Dominant relations of property are spatialized in particular territorial forms. Territory is not simply an outcome of property, but a means by which it is materialized, organized, and practiced, working so as to communicate and enforce property’s right to be excluded. Drawing from the work of C.B. Macpherson, I focus here on property’s right to not be excluded, and the manner in which this is expressed through forms of territorial transgression, contestation, and remaking. I point again to the crucial work that the territorial dimensions of property do in the contestation of property, drawing broader conclusions for property theory and praxis.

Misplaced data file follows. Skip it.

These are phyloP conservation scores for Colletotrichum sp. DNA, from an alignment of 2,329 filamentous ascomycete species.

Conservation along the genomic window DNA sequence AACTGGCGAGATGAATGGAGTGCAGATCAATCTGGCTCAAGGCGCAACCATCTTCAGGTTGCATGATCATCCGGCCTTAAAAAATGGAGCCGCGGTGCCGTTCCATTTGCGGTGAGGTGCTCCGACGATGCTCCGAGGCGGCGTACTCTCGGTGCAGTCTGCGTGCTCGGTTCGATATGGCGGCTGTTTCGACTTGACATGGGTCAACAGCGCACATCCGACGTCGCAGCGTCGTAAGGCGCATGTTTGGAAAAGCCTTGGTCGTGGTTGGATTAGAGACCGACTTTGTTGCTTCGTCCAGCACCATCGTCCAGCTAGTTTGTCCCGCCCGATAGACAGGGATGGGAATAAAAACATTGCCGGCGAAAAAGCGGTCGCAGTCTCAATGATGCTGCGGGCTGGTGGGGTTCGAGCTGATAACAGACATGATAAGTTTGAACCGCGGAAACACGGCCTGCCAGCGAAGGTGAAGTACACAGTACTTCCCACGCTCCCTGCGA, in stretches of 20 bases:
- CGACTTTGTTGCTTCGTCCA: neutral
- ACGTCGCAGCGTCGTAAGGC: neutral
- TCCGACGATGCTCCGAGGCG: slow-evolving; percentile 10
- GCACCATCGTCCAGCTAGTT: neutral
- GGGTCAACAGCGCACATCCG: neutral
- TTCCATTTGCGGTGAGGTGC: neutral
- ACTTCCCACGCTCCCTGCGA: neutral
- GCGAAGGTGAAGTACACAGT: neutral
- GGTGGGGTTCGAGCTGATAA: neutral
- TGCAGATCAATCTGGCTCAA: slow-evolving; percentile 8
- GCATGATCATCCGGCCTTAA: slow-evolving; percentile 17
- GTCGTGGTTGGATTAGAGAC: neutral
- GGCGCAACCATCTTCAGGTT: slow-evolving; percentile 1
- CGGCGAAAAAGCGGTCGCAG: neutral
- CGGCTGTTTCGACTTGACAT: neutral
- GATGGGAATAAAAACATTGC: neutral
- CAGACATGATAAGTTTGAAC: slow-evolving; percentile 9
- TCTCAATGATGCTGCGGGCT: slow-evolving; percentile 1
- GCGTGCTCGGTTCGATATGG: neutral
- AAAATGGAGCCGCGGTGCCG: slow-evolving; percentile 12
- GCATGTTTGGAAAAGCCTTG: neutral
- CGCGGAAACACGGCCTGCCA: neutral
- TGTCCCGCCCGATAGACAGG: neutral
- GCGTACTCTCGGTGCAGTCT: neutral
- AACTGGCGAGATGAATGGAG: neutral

Bitcoin captivated the imagination of Silicon Valley developers, venture capitalists and not a few anarchists and alternative money proponents upon its launch in 2008. The underlying technology on which it relies, however – a database distributed among some participants in the network – is now being used for everything from the sealing of wedding vows to microblogging to asset registration. Such assets include everything from works of art to farm equipment to land. This is curious: a supposedly cutting edge technology being sutured not just to property relations but to properties one might associate with the ancien regime as easily as to speculative capitalist investments--art, and land. A funny thing is happening on the way to the “distributed ledger space,” as some are calling this area of potential business opportunity. While leaving aside bitcoin the currency, participants are rediscovering that ledgers are really good for managing and manipulating other things of value. In rediscovering accounts, they are potentially, paradoxically, rediscovering money of account. We thus are drawn into a new consideration of the relationship between money, property and accounting.